From 7th April till 11th April. Harrogate International Centre will be packed with TEFL “professionals” discussing how best to help students learn English, how teachers can work more effectively, how they can use new technologies to better effect. They will be talking about the “latest ideas” in the industry. What they will not be talking about, at least not in the main halls, is how this amazing superstructure of academic research, huge publishing sales, international conferences etc is supported by practitioners who are often paid little more than the minimum wage and, of course, students, who are being ripped-off by publishers and academies.. Business managers will be congratulating themselves on another year of “progress” in the industry, despite the challenge of the economic recession.
In no other low-paid industry would such a conference be thinkable. Maybe cleaning companies would talk about new products on the market or changes in legislation, but rank and file cleaners would not rub shoulders with the elites discussing how they could work more effectively to raise industry profit levels, give greater and greater levels of service and receive nothing in return. No, 44 years of IATEFL have been an exercise in self-deceit for language teachers: Maureen Ellis, Associate Lecturer at the Open University (not your average TEFLer’s wage) says:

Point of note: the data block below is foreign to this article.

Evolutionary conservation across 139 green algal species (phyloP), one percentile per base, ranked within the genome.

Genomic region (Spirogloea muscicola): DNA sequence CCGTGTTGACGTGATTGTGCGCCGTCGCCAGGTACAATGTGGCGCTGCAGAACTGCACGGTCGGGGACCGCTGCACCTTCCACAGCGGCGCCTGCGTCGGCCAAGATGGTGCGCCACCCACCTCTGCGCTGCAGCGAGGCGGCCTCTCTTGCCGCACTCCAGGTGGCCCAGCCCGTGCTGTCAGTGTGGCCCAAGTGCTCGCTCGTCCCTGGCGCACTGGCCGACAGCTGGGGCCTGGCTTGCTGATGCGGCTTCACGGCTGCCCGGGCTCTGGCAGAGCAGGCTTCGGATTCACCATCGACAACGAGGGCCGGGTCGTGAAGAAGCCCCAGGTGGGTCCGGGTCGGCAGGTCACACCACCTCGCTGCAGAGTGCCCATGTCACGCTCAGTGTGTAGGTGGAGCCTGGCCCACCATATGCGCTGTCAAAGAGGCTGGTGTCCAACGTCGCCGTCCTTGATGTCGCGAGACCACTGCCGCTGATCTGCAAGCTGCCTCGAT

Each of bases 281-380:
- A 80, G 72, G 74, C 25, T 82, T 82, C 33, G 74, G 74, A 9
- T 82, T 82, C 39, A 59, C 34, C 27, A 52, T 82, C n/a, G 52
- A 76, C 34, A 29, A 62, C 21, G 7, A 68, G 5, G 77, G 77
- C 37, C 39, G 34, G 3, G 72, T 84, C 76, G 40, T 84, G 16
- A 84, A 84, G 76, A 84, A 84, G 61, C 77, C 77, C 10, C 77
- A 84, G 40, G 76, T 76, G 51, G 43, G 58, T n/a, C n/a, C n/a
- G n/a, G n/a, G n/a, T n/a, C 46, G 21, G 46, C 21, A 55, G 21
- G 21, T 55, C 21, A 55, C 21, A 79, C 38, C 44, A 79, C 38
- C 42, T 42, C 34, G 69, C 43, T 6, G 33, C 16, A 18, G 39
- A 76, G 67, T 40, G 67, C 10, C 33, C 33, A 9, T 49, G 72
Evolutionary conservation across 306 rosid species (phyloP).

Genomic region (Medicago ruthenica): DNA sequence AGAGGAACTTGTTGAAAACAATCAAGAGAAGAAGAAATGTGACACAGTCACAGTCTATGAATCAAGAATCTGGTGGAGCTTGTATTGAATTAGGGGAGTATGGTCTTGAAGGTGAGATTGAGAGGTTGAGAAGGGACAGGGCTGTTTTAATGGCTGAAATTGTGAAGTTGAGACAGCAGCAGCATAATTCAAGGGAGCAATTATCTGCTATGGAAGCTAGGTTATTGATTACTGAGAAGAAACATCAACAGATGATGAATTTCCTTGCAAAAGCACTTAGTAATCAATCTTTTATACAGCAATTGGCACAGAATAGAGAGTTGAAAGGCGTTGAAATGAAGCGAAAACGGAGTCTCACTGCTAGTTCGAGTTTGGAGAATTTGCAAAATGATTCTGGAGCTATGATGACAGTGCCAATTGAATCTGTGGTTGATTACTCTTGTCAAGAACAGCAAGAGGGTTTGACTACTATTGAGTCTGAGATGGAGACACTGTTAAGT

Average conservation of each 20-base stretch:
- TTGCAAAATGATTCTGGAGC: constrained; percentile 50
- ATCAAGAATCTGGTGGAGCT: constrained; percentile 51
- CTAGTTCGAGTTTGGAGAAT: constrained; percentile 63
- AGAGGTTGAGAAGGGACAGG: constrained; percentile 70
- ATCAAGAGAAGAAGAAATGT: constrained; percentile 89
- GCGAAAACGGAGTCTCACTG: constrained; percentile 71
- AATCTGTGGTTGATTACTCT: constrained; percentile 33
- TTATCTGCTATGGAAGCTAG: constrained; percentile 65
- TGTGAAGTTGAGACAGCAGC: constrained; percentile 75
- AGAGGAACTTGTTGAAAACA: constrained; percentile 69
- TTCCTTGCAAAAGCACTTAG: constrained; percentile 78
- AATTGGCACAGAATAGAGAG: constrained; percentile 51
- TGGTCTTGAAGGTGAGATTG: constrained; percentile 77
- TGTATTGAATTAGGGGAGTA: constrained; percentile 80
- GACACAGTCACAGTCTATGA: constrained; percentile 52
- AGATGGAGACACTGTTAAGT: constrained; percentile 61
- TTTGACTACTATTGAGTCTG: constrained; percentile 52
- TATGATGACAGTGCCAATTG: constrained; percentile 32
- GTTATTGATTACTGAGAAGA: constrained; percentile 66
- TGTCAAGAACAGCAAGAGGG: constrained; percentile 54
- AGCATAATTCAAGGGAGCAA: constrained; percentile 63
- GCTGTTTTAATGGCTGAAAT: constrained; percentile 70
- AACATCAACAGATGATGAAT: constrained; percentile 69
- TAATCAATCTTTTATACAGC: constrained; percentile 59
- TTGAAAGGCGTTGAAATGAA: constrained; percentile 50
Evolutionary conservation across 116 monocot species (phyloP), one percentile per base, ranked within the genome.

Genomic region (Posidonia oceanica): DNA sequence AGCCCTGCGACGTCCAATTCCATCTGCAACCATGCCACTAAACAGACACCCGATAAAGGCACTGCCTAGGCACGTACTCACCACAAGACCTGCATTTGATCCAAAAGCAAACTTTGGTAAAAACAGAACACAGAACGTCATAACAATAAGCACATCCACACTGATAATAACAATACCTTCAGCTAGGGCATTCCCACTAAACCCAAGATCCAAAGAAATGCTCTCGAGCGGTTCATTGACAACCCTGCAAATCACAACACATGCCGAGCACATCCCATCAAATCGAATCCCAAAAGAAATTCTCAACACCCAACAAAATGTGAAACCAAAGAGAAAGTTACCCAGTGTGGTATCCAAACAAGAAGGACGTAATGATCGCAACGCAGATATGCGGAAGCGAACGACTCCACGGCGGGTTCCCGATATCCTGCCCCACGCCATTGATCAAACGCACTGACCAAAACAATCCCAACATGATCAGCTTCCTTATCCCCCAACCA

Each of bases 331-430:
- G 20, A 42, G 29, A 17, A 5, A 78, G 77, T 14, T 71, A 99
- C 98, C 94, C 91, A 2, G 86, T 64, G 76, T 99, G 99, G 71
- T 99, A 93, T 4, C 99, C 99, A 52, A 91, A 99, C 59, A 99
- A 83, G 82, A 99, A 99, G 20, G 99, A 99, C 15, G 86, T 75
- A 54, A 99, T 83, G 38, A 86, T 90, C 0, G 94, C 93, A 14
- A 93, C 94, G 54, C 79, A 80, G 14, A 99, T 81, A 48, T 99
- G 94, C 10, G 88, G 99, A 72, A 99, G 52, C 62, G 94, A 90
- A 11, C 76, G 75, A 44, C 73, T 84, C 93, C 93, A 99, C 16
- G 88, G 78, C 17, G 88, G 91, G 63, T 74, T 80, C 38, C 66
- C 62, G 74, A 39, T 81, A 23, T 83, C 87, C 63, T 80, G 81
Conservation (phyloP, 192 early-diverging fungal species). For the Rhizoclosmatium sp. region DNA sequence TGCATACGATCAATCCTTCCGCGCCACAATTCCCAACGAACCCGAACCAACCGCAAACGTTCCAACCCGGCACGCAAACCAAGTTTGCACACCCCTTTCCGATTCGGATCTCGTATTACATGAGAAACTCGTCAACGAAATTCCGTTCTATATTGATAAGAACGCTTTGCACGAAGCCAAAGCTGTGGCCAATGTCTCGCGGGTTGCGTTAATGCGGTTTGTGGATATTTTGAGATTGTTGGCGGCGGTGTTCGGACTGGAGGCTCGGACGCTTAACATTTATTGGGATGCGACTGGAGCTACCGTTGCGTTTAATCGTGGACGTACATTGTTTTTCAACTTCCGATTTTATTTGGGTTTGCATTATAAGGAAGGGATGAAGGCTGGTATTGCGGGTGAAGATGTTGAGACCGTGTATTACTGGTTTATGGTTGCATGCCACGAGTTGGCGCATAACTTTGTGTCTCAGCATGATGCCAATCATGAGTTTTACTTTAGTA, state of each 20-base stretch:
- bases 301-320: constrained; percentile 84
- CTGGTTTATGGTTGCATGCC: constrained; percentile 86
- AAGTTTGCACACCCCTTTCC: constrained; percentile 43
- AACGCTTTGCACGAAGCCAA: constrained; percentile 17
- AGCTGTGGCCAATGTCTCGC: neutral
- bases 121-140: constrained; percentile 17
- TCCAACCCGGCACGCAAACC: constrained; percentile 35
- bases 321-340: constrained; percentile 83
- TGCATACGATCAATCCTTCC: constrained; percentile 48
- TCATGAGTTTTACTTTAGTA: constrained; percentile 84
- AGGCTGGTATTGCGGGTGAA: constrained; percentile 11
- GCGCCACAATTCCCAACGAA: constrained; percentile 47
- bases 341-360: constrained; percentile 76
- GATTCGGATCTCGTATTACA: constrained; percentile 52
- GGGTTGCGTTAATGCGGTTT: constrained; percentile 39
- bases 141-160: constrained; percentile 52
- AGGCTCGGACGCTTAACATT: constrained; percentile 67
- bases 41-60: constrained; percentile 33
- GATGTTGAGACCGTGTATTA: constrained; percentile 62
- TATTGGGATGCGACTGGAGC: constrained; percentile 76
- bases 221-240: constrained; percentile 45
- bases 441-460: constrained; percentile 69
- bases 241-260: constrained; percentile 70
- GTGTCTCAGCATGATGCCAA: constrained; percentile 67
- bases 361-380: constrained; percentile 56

It’s time to acknowledge that teacher education courses, innocent of the power
and significance of language policy and the pernicious effects of English as a global
language (Skuttnabb-Kangas 2003), have not equipped our teachers with respect or
empathy for their multi-lingual students. Language practitioners today must realise
that the battles over global issues will be fought on the field of language as much as
anywhere. If we are to be critical global educators, such critical thinking will have to
begin with us and our use of this expertise of language on which we pride ourselves.
Such an agenda will enable educators in every discipline, to examine their role in the
current global crises: financial, military, economic, social or environmental.
And in concrete:
A mapping of our ELT processes and products onto the larger goals and perspective of
development, will also offer new synergies and lacunae for collaborative research.
Thus more research grants and book publishing for those who have already benefited from a corrupt industry to tell those of us, teachers, who have probably not benefited in any way, that we are responsible for this despicable industry.
It is staggering. It is arrogant. It is time to call an end to their self-righteous pronunciations. Around the blogosphere we are calling on people to join us in building an on-line Alternative TEFL Conference. A conference that addresses our agenda.